Blast-associated traumatic brain injury (TBI) has become one of the signature issues of modern warfare and is increasingly a concern in the civilian population due to a rise in terrorist attacks. Despite being a recognised feature of combat since the introduction of high explosives in conventional warfare over a century ago, only recently has there been interest in understanding the biology and pathology of blast TBI and the potential long-term consequences. Progress made has been slow and there remain remarkably few robust human neuropathology studies in this field. This article provides a broad overview of the history of blast TBI and reviews the pathology described in the limitedscientific studies found in the literature.
- neurological injury
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The improvised explosive device (IED) has become synonymous with recent military conflicts and modern terrorism, with the preferential use of such devices responsible for the increasing incidence of traumatic brain injury (TBI) among military personnel. Since 2001, more than 2 million US service personnel have been deployed in operational theatres, of which approximately 400 000 have reported TBI.1 The vast majority of in theatre TBI reported are due to mild TBI, with blast exposure the most common mechanism of injury in this population.2 3 Indeed, such is the prevalence of blast-associated TBI in modern warfare it has been referred to as a signature injury of the conflicts in Iraq and Afghanistan. However, despite recent attention to the injury and recognition of the potential for long-term morbidity from blast-associated TBI, it is not a new phenomenon. Blast TBI has been a recognised feature of combat since the introduction of high explosive weaponry over 100 years ago. Nevertheless, only recently has there been interest in understanding the biology and pathology of blast TBI and the potential long-term consequences of such exposure.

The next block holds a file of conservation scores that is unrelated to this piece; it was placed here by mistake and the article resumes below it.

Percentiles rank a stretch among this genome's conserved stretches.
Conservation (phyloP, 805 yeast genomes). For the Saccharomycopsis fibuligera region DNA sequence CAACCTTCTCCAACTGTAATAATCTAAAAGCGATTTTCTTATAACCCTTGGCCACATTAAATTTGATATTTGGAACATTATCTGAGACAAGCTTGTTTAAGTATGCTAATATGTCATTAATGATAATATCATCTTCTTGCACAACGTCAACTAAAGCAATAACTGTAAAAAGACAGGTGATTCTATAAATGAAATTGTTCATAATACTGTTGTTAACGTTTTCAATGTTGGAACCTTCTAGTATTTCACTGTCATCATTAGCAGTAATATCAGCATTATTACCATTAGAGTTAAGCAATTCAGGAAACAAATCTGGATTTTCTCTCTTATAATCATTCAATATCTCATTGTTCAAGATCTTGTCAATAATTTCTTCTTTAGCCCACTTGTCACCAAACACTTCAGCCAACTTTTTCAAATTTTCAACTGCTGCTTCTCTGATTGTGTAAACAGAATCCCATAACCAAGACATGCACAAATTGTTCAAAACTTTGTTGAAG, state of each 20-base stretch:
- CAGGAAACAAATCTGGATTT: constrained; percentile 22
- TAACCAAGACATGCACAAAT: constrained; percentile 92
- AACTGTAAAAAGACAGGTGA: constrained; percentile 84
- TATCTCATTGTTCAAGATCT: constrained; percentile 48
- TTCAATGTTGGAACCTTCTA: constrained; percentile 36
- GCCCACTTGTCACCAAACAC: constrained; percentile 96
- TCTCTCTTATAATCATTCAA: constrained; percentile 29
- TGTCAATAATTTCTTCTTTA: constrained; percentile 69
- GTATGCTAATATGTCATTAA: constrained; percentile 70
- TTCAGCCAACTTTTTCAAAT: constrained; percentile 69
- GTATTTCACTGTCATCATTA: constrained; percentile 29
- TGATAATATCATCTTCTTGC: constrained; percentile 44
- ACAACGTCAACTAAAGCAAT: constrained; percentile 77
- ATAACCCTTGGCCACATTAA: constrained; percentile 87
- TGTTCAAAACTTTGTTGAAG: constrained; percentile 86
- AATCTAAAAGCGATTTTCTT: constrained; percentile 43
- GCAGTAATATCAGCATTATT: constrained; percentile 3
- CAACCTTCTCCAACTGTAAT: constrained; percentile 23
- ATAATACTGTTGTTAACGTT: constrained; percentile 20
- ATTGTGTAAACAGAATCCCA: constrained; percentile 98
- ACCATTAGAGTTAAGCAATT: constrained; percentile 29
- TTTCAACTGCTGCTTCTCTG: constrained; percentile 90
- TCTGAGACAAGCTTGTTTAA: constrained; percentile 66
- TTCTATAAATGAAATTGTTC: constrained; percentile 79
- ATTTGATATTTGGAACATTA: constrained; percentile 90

Mechanics of blast
An explosive blast results in the formation of a high-pressure wave caused by the almost instantaneous transformation of the explosive material from a solid or liquid to a gas.4 This blast overpressure wave expands radially from the epicentre and then dissipates rapidly. This is followed by a more prolonged blast underpressure wave. Blast injuries occur through multiple mechanisms (Table 1). Theoretically, blast may result in four types of independent mechanisms of injury: primary, secondary, tertiary and quaternary. One or all of these mechanisms can occur simultaneously, resulting in casualties with significant polytrauma. Whereas secondary and tertiary blast injuries are responsible for severe head trauma, it is the primary blast wave that is implicated in blast TBI.5 Exactly how the primary blast wave affects the brain is, at present, incompletely understood.